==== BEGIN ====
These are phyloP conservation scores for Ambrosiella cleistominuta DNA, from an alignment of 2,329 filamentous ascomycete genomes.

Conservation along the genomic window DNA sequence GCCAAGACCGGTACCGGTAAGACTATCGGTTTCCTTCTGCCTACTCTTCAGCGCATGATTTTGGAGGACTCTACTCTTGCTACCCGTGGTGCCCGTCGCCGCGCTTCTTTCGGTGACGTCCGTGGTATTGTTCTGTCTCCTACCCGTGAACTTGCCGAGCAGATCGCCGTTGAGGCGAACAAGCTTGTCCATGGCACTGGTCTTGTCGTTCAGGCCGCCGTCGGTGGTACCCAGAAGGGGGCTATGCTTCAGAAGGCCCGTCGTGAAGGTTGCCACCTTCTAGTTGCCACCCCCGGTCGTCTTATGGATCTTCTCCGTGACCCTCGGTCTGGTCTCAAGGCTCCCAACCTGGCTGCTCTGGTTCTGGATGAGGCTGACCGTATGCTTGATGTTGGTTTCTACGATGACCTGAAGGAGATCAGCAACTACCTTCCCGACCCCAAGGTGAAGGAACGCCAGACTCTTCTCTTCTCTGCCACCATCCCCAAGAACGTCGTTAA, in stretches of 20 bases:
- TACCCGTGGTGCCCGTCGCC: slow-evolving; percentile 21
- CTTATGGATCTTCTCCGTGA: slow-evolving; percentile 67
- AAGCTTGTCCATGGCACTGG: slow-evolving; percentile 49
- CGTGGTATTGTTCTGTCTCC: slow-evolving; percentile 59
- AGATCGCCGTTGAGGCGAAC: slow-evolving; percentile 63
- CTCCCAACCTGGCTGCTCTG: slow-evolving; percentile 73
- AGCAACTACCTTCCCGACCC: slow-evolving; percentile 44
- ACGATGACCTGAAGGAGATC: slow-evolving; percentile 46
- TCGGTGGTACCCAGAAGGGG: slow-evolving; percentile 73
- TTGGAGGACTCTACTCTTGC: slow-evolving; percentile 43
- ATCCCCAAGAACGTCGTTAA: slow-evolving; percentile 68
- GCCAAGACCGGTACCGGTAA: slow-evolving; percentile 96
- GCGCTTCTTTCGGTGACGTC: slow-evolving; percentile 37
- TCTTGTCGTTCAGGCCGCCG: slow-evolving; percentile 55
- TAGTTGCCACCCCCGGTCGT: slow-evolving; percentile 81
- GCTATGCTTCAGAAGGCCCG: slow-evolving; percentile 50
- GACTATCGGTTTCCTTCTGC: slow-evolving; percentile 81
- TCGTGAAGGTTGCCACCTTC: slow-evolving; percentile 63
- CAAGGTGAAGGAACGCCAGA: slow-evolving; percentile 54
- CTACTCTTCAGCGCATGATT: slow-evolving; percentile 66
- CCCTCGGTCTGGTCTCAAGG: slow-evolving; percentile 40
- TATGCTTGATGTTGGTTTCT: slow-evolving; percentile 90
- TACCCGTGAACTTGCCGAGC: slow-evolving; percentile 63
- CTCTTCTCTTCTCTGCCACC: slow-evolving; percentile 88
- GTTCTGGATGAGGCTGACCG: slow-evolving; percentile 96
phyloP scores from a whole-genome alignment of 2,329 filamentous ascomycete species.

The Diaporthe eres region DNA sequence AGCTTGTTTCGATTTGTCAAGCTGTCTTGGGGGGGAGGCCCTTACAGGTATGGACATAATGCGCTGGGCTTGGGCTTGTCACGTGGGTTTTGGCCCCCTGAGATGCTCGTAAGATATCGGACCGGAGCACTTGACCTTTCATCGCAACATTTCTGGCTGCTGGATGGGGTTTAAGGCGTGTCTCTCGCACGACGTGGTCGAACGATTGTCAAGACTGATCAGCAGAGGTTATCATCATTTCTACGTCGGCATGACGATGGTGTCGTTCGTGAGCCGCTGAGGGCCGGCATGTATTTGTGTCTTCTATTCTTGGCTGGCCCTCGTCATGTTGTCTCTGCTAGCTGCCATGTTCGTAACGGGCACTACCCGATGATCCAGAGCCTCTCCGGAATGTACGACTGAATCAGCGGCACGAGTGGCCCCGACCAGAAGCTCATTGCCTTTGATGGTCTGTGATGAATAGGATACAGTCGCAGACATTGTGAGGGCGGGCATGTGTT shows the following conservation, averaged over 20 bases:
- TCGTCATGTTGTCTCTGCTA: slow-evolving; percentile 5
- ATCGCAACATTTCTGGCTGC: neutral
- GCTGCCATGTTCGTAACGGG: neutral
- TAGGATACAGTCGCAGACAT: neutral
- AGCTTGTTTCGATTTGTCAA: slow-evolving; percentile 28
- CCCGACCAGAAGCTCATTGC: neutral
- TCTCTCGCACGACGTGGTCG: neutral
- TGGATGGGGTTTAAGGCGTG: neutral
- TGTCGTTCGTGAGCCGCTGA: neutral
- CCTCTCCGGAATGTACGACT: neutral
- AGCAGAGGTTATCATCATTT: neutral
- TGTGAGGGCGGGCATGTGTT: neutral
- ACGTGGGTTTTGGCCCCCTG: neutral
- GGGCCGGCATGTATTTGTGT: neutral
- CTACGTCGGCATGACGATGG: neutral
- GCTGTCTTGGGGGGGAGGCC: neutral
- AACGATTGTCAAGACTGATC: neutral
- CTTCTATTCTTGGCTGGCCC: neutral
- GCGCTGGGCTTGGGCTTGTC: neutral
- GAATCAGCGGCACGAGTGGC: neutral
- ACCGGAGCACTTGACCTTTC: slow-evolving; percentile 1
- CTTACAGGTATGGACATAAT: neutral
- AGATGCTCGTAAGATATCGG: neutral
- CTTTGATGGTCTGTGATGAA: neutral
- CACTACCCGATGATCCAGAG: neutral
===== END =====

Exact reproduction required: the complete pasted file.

These are phyloP conservation scores for Ambrosiella cleistominuta DNA, from an alignment of 2,329 filamentous ascomycete genomes.

Conservation along the genomic window DNA sequence GCCAAGACCGGTACCGGTAAGACTATCGGTTTCCTTCTGCCTACTCTTCAGCGCATGATTTTGGAGGACTCTACTCTTGCTACCCGTGGTGCCCGTCGCCGCGCTTCTTTCGGTGACGTCCGTGGTATTGTTCTGTCTCCTACCCGTGAACTTGCCGAGCAGATCGCCGTTGAGGCGAACAAGCTTGTCCATGGCACTGGTCTTGTCGTTCAGGCCGCCGTCGGTGGTACCCAGAAGGGGGCTATGCTTCAGAAGGCCCGTCGTGAAGGTTGCCACCTTCTAGTTGCCACCCCCGGTCGTCTTATGGATCTTCTCCGTGACCCTCGGTCTGGTCTCAAGGCTCCCAACCTGGCTGCTCTGGTTCTGGATGAGGCTGACCGTATGCTTGATGTTGGTTTCTACGATGACCTGAAGGAGATCAGCAACTACCTTCCCGACCCCAAGGTGAAGGAACGCCAGACTCTTCTCTTCTCTGCCACCATCCCCAAGAACGTCGTTAA, in stretches of 20 bases:
- TACCCGTGGTGCCCGTCGCC: slow-evolving; percentile 21
- CTTATGGATCTTCTCCGTGA: slow-evolving; percentile 67
- AAGCTTGTCCATGGCACTGG: slow-evolving; percentile 49
- CGTGGTATTGTTCTGTCTCC: slow-evolving; percentile 59
- AGATCGCCGTTGAGGCGAAC: slow-evolving; percentile 63
- CTCCCAACCTGGCTGCTCTG: slow-evolving; percentile 73
- AGCAACTACCTTCCCGACCC: slow-evolving; percentile 44
- ACGATGACCTGAAGGAGATC: slow-evolving; percentile 46
- TCGGTGGTACCCAGAAGGGG: slow-evolving; percentile 73
- TTGGAGGACTCTACTCTTGC: slow-evolving; percentile 43
- ATCCCCAAGAACGTCGTTAA: slow-evolving; percentile 68
- GCCAAGACCGGTACCGGTAA: slow-evolving; percentile 96
- GCGCTTCTTTCGGTGACGTC: slow-evolving; percentile 37
- TCTTGTCGTTCAGGCCGCCG: slow-evolving; percentile 55
- TAGTTGCCACCCCCGGTCGT: slow-evolving; percentile 81
- GCTATGCTTCAGAAGGCCCG: slow-evolving; percentile 50
- GACTATCGGTTTCCTTCTGC: slow-evolving; percentile 81
- TCGTGAAGGTTGCCACCTTC: slow-evolving; percentile 63
- CAAGGTGAAGGAACGCCAGA: slow-evolving; percentile 54
- CTACTCTTCAGCGCATGATT: slow-evolving; percentile 66
- CCCTCGGTCTGGTCTCAAGG: slow-evolving; percentile 40
- TATGCTTGATGTTGGTTTCT: slow-evolving; percentile 90
- TACCCGTGAACTTGCCGAGC: slow-evolving; percentile 63
- CTCTTCTCTTCTCTGCCACC: slow-evolving; percentile 88
- GTTCTGGATGAGGCTGACCG: slow-evolving; percentile 96
phyloP scores from a whole-genome alignment of 2,329 filamentous ascomycete species.

The Diaporthe eres region DNA sequence AGCTTGTTTCGATTTGTCAAGCTGTCTTGGGGGGGAGGCCCTTACAGGTATGGACATAATGCGCTGGGCTTGGGCTTGTCACGTGGGTTTTGGCCCCCTGAGATGCTCGTAAGATATCGGACCGGAGCACTTGACCTTTCATCGCAACATTTCTGGCTGCTGGATGGGGTTTAAGGCGTGTCTCTCGCACGACGTGGTCGAACGATTGTCAAGACTGATCAGCAGAGGTTATCATCATTTCTACGTCGGCATGACGATGGTGTCGTTCGTGAGCCGCTGAGGGCCGGCATGTATTTGTGTCTTCTATTCTTGGCTGGCCCTCGTCATGTTGTCTCTGCTAGCTGCCATGTTCGTAACGGGCACTACCCGATGATCCAGAGCCTCTCCGGAATGTACGACTGAATCAGCGGCACGAGTGGCCCCGACCAGAAGCTCATTGCCTTTGATGGTCTGTGATGAATAGGATACAGTCGCAGACATTGTGAGGGCGGGCATGTGTT shows the following conservation, averaged over 20 bases:
- TCGTCATGTTGTCTCTGCTA: slow-evolving; percentile 5
- ATCGCAACATTTCTGGCTGC: neutral
- GCTGCCATGTTCGTAACGGG: neutral
- TAGGATACAGTCGCAGACAT: neutral
- AGCTTGTTTCGATTTGTCAA: slow-evolving; percentile 28
- CCCGACCAGAAGCTCATTGC: neutral
- TCTCTCGCACGACGTGGTCG: neutral
- TGGATGGGGTTTAAGGCGTG: neutral
- TGTCGTTCGTGAGCCGCTGA: neutral
- CCTCTCCGGAATGTACGACT: neutral
- AGCAGAGGTTATCATCATTT: neutral
- TGTGAGGGCGGGCATGTGTT: neutral
- ACGTGGGTTTTGGCCCCCTG: neutral
- GGGCCGGCATGTATTTGTGT: neutral
- CTACGTCGGCATGACGATGG: neutral
- GCTGTCTTGGGGGGGAGGCC: neutral
- AACGATTGTCAAGACTGATC: neutral
- CTTCTATTCTTGGCTGGCCC: neutral
- GCGCTGGGCTTGGGCTTGTC: neutral
- GAATCAGCGGCACGAGTGGC: neutral
- ACCGGAGCACTTGACCTTTC: slow-evolving; percentile 1
- CTTACAGGTATGGACATAAT: neutral
- AGATGCTCGTAAGATATCGG: neutral
- CTTTGATGGTCTGTGATGAA: neutral
- CACTACCCGATGATCCAGAG: neutral